# Proof of this fairly obscure differentiation trick?

Suppose we're tying to differentiate the function $f(x)=x^x$. Now the textbook method would be to notice that $f(x)=e^{x \log{x}}$ and use the chain rule to find $$f'(x)=(1+\log{x})\ e^{x \log{x}}=(1+\log{x})\ x^x.$$

But suppose that I didn't make this observation and instead tried to apply the following differentiation rules:

$$\frac{d}{dx}x^c=cx^{c-1} \qquad (1)\\ \frac{d}{dx}c^x = \log{c}\ \cdot c^x \quad (2)$$

which are valid for any constant $c$. Obviously neither rules are applicable to the form $x^x$ because in this case neither the base nor the exponent are constant. But if I pretend that the exponent is constant and apply rule $(1)$, I would get $f'(x)\stackrel{?}{=}x\cdot x^{x-1}=x^x.$ Likewise, if I pretend that the base is constant and apply rule $(2)$ I obtain $f'(x)\stackrel{?}{=}\log{x}\cdot x^x$.

It isn't hard to see that neither of the derivatives are correct. But here's where the magic happens: if we sum the two “derivatives” we end up with $$x^x+ \log{x}\cdot x^x=(1+\log{x})\ x^x$$ which is the correct expression for $f'(x)$.

This same trick yields correct results in other contexts as well. In fact, in some cases it turns out to be a more efficient way of taking derivatives. For example, consider $$g(x)=x^2 = \color{blue} x\cdot \color{red} x.$$ If we pretend the blue $\color{blue} x$ is a constant we would get $g'(x)\stackrel{?}{=}\color{blue}x\cdot 1=x$. Now if we pretend the red $\color{red}x$ is constant we get $g'(x)\stackrel{?}{=}1\cdot \color{red} x=x$. Summing both expressions we end up with $2x$ which is of course a correct expression for the derivative.

These observations have led me to the following conjecture:

Let $f(x,y)$ be a differentiable function mapping $\mathbb{R}^2$ to $\mathbb{R}.$ Let $f'_1 (x,y)=\frac{\partial}{\partial x} f(x,y)$ and $f'_2 (x,y)=\frac{\partial}{\partial y} f(x,y)$. Then for any $t$ we have: $$\frac{d}{dt}f(t,t)=f'_1 (t,t) + f'_2 (t,t).$$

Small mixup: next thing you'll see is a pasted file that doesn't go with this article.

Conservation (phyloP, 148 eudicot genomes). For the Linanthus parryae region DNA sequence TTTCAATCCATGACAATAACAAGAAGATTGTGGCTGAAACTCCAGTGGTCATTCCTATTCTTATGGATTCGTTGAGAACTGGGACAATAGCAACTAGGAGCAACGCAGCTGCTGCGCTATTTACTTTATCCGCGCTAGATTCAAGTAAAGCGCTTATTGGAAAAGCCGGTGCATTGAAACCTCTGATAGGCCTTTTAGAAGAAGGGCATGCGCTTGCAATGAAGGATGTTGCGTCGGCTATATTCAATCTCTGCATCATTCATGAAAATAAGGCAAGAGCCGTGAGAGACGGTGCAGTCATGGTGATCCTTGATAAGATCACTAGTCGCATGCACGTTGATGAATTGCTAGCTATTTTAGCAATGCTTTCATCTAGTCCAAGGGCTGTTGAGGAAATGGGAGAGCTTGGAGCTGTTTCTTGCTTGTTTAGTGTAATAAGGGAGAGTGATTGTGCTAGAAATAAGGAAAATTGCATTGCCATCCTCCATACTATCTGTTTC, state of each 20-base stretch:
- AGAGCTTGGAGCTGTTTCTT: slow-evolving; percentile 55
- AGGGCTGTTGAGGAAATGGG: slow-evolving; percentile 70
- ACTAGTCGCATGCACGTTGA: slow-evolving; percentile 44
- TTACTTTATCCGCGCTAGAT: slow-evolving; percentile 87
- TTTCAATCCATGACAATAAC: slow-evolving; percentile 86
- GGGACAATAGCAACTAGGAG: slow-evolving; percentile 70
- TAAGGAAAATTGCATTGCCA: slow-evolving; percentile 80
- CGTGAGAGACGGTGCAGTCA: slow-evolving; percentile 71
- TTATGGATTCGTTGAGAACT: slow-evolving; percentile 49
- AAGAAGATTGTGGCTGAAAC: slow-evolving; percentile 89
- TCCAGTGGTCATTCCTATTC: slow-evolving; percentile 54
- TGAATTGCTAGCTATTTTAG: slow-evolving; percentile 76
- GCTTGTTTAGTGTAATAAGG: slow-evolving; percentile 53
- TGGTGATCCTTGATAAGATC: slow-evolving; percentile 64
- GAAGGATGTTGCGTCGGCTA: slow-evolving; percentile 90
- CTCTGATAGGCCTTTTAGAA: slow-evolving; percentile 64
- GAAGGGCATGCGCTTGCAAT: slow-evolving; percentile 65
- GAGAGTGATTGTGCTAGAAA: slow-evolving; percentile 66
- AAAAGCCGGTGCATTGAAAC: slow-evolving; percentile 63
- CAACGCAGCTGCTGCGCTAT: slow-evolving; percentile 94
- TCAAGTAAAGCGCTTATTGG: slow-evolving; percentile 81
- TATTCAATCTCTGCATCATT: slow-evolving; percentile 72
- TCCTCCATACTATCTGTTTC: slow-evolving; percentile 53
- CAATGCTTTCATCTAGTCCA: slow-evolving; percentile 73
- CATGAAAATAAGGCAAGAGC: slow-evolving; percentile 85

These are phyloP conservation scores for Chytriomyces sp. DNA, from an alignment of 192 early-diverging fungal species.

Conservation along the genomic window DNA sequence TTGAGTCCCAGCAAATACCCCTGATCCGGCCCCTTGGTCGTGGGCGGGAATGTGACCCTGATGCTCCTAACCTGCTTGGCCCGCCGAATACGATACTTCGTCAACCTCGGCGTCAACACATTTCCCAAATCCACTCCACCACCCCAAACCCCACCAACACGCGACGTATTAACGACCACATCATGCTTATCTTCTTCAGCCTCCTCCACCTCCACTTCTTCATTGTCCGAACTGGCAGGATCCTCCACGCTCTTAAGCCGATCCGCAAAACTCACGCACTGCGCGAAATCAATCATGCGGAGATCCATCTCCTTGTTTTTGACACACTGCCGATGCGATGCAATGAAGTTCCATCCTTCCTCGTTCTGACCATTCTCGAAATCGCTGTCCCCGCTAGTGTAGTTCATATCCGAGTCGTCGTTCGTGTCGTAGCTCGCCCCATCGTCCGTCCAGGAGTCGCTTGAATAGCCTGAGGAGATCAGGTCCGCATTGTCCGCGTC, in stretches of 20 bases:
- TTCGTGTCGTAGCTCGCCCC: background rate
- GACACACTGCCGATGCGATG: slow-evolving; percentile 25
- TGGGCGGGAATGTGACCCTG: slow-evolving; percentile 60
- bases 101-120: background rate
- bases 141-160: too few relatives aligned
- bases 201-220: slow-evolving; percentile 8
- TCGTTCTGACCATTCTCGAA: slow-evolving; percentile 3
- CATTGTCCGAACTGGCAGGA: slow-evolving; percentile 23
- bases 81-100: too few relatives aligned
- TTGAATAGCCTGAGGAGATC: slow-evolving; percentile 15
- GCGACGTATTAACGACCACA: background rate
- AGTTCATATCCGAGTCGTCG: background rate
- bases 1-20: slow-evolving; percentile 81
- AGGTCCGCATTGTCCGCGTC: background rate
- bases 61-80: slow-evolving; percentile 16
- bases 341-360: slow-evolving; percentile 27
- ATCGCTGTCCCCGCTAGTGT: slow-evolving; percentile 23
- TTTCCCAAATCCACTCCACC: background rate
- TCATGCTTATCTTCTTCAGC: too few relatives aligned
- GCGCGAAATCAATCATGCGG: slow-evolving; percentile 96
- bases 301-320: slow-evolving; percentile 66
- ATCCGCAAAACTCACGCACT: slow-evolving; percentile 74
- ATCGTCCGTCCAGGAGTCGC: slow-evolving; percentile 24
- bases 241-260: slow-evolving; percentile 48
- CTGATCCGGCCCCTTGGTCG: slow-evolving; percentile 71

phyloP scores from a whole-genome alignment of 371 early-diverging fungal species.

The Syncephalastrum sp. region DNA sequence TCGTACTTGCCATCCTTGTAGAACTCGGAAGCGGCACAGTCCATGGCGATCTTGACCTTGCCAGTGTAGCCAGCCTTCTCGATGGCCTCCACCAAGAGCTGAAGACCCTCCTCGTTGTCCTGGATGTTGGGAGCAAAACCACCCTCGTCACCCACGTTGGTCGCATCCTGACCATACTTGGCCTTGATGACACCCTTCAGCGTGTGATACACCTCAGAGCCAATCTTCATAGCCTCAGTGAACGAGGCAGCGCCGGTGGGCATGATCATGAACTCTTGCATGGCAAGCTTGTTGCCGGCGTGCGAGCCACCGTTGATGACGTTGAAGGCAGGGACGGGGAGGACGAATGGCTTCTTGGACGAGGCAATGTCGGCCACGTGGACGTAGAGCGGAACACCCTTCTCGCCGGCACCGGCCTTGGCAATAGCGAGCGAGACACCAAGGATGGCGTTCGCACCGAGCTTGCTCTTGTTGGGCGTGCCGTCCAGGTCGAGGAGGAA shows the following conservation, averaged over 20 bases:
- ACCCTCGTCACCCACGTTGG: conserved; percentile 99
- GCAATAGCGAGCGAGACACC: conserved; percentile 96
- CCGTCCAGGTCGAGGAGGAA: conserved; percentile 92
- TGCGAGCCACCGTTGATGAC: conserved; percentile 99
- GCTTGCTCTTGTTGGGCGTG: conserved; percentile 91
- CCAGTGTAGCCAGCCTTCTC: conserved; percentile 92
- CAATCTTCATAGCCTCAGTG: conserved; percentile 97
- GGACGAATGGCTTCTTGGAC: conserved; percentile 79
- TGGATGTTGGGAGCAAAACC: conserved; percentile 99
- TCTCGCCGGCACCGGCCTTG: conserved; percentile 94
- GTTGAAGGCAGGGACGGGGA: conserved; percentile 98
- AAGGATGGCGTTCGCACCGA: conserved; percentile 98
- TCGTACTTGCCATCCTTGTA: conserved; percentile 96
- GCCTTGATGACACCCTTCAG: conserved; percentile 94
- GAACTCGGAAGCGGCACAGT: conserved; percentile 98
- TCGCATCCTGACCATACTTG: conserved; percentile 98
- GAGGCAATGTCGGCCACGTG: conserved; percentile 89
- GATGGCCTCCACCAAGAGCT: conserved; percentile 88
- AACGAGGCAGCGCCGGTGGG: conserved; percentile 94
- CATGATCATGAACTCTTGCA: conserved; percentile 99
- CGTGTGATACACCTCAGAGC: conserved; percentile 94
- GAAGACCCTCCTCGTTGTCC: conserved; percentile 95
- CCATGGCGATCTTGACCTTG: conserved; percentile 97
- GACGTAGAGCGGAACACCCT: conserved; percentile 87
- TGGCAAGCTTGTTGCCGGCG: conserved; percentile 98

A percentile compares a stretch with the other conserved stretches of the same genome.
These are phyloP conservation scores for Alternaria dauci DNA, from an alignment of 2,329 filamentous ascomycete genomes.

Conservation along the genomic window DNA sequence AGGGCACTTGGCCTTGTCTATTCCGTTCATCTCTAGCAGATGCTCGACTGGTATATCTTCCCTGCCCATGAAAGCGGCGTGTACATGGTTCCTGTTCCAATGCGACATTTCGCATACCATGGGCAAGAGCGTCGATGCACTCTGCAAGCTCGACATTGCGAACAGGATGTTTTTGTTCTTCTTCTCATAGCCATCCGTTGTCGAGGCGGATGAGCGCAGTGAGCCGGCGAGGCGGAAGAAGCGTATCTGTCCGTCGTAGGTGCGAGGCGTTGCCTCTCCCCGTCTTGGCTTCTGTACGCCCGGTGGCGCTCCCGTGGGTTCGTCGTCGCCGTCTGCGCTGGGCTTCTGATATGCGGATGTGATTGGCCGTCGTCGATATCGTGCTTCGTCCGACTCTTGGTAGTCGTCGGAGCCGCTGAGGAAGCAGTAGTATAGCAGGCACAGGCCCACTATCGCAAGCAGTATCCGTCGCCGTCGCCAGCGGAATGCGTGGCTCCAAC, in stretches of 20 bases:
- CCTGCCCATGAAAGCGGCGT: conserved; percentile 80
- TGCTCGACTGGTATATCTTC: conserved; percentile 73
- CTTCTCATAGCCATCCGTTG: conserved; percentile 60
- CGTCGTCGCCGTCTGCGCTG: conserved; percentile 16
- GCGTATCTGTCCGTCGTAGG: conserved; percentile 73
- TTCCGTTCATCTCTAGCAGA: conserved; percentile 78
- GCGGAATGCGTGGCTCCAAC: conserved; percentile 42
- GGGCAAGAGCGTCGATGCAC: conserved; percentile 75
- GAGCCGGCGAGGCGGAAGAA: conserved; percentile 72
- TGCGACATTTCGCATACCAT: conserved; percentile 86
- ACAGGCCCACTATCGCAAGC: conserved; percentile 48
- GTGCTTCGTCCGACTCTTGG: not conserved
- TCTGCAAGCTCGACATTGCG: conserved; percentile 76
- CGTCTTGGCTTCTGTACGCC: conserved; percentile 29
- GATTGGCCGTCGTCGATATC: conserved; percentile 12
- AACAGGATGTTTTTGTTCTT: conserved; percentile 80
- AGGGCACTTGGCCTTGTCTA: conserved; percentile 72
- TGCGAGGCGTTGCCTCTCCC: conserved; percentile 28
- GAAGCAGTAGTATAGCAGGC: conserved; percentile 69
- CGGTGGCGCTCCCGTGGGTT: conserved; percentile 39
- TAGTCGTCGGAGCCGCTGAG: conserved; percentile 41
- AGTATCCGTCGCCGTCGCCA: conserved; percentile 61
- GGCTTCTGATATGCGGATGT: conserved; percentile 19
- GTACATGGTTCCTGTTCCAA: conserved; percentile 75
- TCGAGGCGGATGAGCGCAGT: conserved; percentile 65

(I apologise for the somewhat awkward notation which I could not seem to get around without causing undue ambiguity.)

This formulation also seems to lend itself to following generalisation:

Let $f:\mathbb{R}^N \to \mathbb{R}$ be a function differentiable in each of its variables $x_1,x_2,\ldots,x_N$. For $n=1,2,\ldots,N$ define $f'_n(x_1,x_2,\ldots,x_N)=\frac{\partial}{\partial x_n}f(x_1,x_2,\ldots,x_N)$. Let $t$ be any real number and define the $N$-tuple $T=(t,t,\ldots,t)$. Then one has: $$\frac{d}{dt} f(T)=\sum_n f'_n(T).$$

Thus my question is:

• Is this true?
• How can it be proven? (Specifically in the case $N=2$ but also in the general case.)
• This is not obscure. This is just the multivariable chain rule. – user335907 Apr 4 '17 at 15:52
• This is a well known result, and the above is a very interesting way to go about finding it. Well done. – Kaynex Apr 4 '17 at 15:58
• Use $f_x^{'} (x, y )$ to denote partial derivative wrt to $x$. – A---B Apr 4 '17 at 16:19
• For what it's worth, I wrote a short note about this, giving several references that I've come across in the literature about it, in Mathematics Teacher 103 #9 (May 2010), pp. 630-631. I posted part of this note in this 7 December 2009 ap-calculus post archived at Math Forum. – Dave L. Renfro Apr 4 '17 at 16:30

Your observation is true and follows from the multivariable chain rule. To see why, let $f \colon \mathbb{R}^2 \rightarrow \mathbb{R}$ be differentiable and let $\gamma \colon \mathbb{R} \rightarrow \mathbb{R}^2$ be a differentiable curve. Set $\gamma(t) = (\gamma_1(t),\gamma_2(t))$ and consider the composition $h(t) = f(\gamma(t))$ which is a differentiable function from $\mathbb{R}$ to $\mathbb{R}$. The chain rule implies that